In 1918, during the fourteenth year of their marriage, Eleanor Roosevelt, age thirty-three, discovered that Franklin, age thirty-six, was in love with her young social secretary, Lucy Mercer. Long afterward, Eleanor told her friend Joseph Lash that the discovery was devastating, that the bottom seemed to have dropped out of her life. Yet as her subsequent history persuasively testifies, it was also her liberating moment, a life-changing event that opened a world of glorious possibilities for a woman not too timid to explore them.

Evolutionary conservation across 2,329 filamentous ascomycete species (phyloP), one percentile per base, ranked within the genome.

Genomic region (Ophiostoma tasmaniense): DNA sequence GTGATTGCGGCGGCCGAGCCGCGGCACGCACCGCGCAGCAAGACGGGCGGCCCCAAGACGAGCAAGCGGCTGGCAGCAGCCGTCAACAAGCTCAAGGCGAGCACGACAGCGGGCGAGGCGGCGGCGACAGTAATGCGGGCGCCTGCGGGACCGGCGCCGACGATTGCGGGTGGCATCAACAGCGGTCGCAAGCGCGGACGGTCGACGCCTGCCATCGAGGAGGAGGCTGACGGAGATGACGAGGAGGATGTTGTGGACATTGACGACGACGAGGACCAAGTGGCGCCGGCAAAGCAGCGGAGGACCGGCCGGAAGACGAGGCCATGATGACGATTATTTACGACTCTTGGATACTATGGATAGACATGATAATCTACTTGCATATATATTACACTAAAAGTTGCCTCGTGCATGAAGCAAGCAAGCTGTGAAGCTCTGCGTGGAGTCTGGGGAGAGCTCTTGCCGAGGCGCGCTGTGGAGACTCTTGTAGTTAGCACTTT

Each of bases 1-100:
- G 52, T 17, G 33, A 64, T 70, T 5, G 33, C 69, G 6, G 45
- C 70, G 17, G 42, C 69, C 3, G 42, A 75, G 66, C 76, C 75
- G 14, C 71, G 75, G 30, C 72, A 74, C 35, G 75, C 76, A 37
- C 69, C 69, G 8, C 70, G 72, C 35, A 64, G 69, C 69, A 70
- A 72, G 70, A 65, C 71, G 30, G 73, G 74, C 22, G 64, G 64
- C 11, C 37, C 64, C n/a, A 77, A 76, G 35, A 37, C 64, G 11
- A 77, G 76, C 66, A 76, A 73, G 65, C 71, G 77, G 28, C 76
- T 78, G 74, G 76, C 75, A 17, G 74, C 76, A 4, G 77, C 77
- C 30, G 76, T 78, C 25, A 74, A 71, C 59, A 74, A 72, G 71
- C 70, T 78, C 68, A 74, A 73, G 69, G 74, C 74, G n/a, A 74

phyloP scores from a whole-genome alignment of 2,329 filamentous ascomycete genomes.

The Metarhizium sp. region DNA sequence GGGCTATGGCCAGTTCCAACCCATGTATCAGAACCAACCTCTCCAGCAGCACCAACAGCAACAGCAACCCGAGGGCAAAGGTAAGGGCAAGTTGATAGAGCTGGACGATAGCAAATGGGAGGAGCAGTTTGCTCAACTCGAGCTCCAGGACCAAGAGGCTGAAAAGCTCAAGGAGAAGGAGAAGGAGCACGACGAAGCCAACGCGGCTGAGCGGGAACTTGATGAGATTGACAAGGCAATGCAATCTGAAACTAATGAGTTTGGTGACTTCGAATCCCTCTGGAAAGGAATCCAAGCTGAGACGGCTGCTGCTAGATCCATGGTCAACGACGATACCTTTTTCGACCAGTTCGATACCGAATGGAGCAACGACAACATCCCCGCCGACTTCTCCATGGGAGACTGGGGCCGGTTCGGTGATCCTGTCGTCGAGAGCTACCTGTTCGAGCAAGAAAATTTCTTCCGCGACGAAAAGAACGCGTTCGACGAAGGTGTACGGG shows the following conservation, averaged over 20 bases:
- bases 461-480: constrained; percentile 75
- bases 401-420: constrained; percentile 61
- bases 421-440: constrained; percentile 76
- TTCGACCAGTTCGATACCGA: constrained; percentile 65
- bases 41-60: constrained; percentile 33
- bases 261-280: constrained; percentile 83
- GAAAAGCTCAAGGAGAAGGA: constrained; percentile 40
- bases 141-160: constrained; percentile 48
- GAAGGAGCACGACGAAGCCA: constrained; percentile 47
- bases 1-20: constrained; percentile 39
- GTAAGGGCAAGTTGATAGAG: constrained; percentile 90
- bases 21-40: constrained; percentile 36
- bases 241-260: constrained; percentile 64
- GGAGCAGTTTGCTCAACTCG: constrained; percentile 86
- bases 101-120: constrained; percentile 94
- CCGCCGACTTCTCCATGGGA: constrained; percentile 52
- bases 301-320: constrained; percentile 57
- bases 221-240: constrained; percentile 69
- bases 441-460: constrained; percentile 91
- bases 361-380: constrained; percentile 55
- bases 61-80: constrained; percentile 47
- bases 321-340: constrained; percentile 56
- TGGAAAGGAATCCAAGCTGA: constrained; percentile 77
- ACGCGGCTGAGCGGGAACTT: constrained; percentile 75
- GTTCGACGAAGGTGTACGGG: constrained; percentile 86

Until then she had been bound to a stifling marriage in which her life was spent in unobtrusively loyal service to Franklin’s gaudy ambition and in childbearing. There had been six pregnancies in the marriage’s first twelve years; sex, she later told her daughter Anna, was an ordeal to be borne.
It was a marriage under constant surveillance by Franklin’s mother, the omnipresent Sara Delano, a live-in mother-in-law out of a Gothic soap opera. Sara cast an...